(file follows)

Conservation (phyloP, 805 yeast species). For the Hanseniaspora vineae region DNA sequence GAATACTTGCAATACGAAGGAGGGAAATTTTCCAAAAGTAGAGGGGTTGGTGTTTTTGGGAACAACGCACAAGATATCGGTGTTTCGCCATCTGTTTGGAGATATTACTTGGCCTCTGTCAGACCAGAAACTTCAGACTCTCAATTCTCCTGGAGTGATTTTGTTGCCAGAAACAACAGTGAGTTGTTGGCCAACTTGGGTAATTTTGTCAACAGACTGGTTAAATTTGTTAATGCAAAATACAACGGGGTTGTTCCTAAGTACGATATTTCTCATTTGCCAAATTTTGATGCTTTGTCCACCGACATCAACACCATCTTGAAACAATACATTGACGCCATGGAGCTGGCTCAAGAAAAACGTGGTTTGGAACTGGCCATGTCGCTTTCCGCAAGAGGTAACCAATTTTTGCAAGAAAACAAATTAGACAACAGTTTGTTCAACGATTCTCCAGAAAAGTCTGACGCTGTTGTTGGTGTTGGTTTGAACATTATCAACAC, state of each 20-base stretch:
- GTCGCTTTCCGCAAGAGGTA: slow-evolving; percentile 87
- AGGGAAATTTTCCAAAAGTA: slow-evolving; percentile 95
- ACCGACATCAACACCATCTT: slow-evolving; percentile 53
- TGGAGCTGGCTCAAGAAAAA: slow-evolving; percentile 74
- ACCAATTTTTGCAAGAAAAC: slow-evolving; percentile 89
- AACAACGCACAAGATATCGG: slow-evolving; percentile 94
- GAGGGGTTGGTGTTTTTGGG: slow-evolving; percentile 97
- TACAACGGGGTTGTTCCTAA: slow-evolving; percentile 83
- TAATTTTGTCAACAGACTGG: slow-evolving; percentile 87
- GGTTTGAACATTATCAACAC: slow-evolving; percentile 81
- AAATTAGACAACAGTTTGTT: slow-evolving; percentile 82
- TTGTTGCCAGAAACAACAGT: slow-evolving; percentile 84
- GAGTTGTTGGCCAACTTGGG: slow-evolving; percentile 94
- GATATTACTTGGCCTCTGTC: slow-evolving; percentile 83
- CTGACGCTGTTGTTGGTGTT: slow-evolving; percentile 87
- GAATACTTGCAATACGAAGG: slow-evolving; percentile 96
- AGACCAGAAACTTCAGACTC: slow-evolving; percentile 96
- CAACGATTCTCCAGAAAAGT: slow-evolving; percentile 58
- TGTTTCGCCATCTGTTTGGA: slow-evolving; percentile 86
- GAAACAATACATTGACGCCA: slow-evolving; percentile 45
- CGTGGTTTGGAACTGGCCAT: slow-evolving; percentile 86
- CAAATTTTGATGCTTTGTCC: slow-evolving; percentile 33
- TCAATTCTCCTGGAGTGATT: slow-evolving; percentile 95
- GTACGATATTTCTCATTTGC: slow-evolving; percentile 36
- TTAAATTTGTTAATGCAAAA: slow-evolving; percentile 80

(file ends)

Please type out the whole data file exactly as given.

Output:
Conservation (phyloP, 805 yeast species). For the Hanseniaspora vineae region DNA sequence GAATACTTGCAATACGAAGGAGGGAAATTTTCCAAAAGTAGAGGGGTTGGTGTTTTTGGGAACAACGCACAAGATATCGGTGTTTCGCCATCTGTTTGGAGATATTACTTGGCCTCTGTCAGACCAGAAACTTCAGACTCTCAATTCTCCTGGAGTGATTTTGTTGCCAGAAACAACAGTGAGTTGTTGGCCAACTTGGGTAATTTTGTCAACAGACTGGTTAAATTTGTTAATGCAAAATACAACGGGGTTGTTCCTAAGTACGATATTTCTCATTTGCCAAATTTTGATGCTTTGTCCACCGACATCAACACCATCTTGAAACAATACATTGACGCCATGGAGCTGGCTCAAGAAAAACGTGGTTTGGAACTGGCCATGTCGCTTTCCGCAAGAGGTAACCAATTTTTGCAAGAAAACAAATTAGACAACAGTTTGTTCAACGATTCTCCAGAAAAGTCTGACGCTGTTGTTGGTGTTGGTTTGAACATTATCAACAC, state of each 20-base stretch:
- GTCGCTTTCCGCAAGAGGTA: slow-evolving; percentile 87
- AGGGAAATTTTCCAAAAGTA: slow-evolving; percentile 95
- ACCGACATCAACACCATCTT: slow-evolving; percentile 53
- TGGAGCTGGCTCAAGAAAAA: slow-evolving; percentile 74
- ACCAATTTTTGCAAGAAAAC: slow-evolving; percentile 89
- AACAACGCACAAGATATCGG: slow-evolving; percentile 94
- GAGGGGTTGGTGTTTTTGGG: slow-evolving; percentile 97
- TACAACGGGGTTGTTCCTAA: slow-evolving; percentile 83
- TAATTTTGTCAACAGACTGG: slow-evolving; percentile 87
- GGTTTGAACATTATCAACAC: slow-evolving; percentile 81
- AAATTAGACAACAGTTTGTT: slow-evolving; percentile 82
- TTGTTGCCAGAAACAACAGT: slow-evolving; percentile 84
- GAGTTGTTGGCCAACTTGGG: slow-evolving; percentile 94
- GATATTACTTGGCCTCTGTC: slow-evolving; percentile 83
- CTGACGCTGTTGTTGGTGTT: slow-evolving; percentile 87
- GAATACTTGCAATACGAAGG: slow-evolving; percentile 96
- AGACCAGAAACTTCAGACTC: slow-evolving; percentile 96
- CAACGATTCTCCAGAAAAGT: slow-evolving; percentile 58
- TGTTTCGCCATCTGTTTGGA: slow-evolving; percentile 86
- GAAACAATACATTGACGCCA: slow-evolving; percentile 45
- CGTGGTTTGGAACTGGCCAT: slow-evolving; percentile 86
- CAAATTTTGATGCTTTGTCC: slow-evolving; percentile 33
- TCAATTCTCCTGGAGTGATT: slow-evolving; percentile 95
- GTACGATATTTCTCATTTGC: slow-evolving; percentile 36
- TTAAATTTGTTAATGCAAAA: slow-evolving; percentile 80